________________ CM . . . . Volume XIV Number 4 . . . . October 12, 2007


Naturally Wild Musicians: The Wondrous World of Animal Song.

Peter Christie.
Toronto, ON: Annick Press, 2007.
48 pp., pbk. & hc., $9.95 (pbk.), $19.95 (hc).
ISBN 978-1-55451-097-9 (pbk.), ISBN 978-1-55451-098-6 (hc.).

Subject Headings:
Sound production by animals-Juvenile literature.
Animal sounds-Juvenile literature.

Grades 4-6 / Ages 9-11.

Review by Gillian Richardson.

*** /4


Fruit flies may seem insignificant, but they're sophisticated musicians. Male fruit flies perform by vibrating their wings, and their song is an important part of courtship.

In northern Scandinavia, four different fruit fly species breed at almost the same time. The flies gather on rotting plants and fruit, and a courtship free-for-all takes place. Males of one species often woo females of another.

Song sorts this out. When a female responds to his courting, a male will sing. It's the make-or-break moment for many fruit fly romances. Males sing songs typical of their species. If the music doesn't jive with that of the female's species, she loses interest.


In his second science book for children, author Peter Christie has assembled a list of animals species to show the fascinating use of song for communication. Included in the cast are some critters familiar to most of us - starlings, crickets, cicadas, chickadees, song sparrows, toads, humpback whales. But you might enjoy learning about the lesser-known examples of plainfin midshipman fish, tungara frog, Hermann's tortoise or concave-eared torrent frog. Christie's trademark is his extensive research, and his thorough examination of the topic of animal song will definitely add to your bank of knowledge. Chapter headings are intriguing: Love Songs & Battle Hymns; Song of the Guess Who; Songs in the Key of Yikes! Accompanying each descriptive section are quality close-up photos, especially useful for those unusual examples. One exception: the moth's head is cut off in the photo on page 31.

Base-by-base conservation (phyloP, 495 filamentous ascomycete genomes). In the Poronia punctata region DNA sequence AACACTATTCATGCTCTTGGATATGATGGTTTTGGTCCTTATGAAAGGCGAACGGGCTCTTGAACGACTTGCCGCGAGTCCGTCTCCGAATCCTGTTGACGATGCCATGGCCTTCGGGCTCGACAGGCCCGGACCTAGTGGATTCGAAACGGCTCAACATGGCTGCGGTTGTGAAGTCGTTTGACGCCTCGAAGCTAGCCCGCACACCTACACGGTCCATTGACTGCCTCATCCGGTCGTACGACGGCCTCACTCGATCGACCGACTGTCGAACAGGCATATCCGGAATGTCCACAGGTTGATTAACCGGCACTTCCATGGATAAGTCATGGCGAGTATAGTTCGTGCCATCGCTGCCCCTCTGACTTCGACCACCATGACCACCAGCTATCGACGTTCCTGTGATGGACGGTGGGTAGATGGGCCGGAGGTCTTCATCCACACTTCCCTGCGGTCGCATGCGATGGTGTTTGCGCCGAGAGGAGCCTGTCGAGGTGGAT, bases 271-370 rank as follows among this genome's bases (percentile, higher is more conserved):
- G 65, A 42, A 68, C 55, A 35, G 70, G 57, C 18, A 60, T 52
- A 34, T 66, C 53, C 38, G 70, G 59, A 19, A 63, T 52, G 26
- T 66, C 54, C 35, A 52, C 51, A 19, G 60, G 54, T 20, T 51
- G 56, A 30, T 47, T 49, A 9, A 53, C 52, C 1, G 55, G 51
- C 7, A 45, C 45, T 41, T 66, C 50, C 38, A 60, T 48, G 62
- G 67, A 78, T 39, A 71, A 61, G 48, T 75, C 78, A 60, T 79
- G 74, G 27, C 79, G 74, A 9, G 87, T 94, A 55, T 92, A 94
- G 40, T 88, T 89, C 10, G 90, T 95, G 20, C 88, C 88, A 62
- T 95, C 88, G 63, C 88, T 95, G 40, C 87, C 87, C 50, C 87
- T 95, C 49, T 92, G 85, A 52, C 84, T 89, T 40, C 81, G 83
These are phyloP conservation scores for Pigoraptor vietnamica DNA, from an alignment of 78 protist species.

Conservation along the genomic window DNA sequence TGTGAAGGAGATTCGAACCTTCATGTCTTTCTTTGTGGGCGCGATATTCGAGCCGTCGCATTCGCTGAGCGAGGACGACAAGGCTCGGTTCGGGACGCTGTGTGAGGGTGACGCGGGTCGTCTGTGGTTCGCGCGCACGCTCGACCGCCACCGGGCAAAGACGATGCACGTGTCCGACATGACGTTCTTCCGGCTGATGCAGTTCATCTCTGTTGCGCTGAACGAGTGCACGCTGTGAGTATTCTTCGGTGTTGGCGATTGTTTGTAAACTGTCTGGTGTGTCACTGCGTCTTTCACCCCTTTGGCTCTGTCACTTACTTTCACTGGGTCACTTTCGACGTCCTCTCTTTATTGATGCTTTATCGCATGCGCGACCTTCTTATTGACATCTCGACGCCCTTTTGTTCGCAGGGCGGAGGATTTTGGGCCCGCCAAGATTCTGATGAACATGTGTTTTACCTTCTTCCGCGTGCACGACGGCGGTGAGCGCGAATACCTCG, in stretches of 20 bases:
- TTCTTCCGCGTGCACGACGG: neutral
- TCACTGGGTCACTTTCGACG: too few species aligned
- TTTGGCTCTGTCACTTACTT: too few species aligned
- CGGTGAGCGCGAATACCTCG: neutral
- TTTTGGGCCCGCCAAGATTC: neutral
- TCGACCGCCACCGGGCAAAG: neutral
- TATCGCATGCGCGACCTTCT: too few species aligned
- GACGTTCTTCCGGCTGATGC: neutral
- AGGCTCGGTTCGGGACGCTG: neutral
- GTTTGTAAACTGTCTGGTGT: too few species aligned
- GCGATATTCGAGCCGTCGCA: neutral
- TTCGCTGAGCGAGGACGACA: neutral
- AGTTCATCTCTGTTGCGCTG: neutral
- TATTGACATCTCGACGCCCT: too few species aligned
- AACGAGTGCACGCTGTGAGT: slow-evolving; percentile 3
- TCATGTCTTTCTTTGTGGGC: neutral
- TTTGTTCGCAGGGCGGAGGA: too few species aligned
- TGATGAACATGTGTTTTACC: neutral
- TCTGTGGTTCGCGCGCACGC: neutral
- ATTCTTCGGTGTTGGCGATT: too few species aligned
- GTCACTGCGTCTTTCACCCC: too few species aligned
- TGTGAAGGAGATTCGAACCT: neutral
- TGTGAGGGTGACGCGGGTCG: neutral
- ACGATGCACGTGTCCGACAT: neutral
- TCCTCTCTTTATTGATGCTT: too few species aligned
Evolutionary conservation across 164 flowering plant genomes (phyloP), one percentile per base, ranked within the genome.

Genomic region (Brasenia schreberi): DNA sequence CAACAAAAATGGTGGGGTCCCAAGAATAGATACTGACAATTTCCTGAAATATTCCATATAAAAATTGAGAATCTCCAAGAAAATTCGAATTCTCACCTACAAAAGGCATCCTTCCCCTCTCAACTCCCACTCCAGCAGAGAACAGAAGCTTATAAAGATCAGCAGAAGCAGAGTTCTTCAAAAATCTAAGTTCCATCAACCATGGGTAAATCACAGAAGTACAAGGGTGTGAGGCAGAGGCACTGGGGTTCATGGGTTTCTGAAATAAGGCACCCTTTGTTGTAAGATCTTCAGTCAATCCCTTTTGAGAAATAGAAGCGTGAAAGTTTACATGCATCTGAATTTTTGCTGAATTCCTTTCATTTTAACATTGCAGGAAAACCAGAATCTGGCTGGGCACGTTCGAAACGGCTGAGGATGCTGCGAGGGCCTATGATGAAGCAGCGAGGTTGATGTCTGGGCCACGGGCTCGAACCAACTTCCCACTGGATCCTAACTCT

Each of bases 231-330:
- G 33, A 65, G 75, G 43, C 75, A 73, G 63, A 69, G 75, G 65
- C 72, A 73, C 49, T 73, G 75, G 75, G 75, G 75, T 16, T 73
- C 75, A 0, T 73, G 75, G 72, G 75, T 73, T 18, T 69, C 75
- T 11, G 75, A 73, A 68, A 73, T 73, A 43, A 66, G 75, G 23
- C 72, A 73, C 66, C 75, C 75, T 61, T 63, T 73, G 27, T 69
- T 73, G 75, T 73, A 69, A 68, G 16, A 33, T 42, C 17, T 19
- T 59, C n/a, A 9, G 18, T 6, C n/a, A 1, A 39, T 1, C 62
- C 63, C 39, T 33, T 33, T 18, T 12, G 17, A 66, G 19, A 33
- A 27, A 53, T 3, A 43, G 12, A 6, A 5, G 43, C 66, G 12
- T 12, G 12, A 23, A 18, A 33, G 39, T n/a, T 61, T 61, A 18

The author does well to simplify the sophisticated science language of this topic making it accessible to kids. But the reading level of this book appears to be a bit higher than the previous one, Well-Schooled Fish and Feathered Bandits. Both were billed as suited to ages 8-11. The different perception may be due to the layout. In this book, the wider top border and added bottom border have reduced the space left for text, resulting in smaller type that is more closely set. It may be less attractive to the lower end of the target age range. More page space is taken up with wider photo borders as well. More problematic is some repetition: in at least seven instances, the author has written a variation of the same detail, basically, "animal songs are specifically for courtship and defending breeding territory." The bibliography has grown to two full pages, likely far more than is needed in a book aimed mainly at young readers. The list of Further Reading will satisfy the curious with recently published books on this topic.

     If this book encourages kids to listen to the remarkable voices of various members of the animal world, or even to their pets with greater understanding of the meaning behind the sounds, then it will have made a fine contribution to nature study for young readers.


Gillian Richardson, a freelance writer and former teacher-librarian, lives in BC.

To comment on this title or this review, send mail to cm@umanitoba.ca.

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The Manitoba Library Association
ISSN 1201-9364
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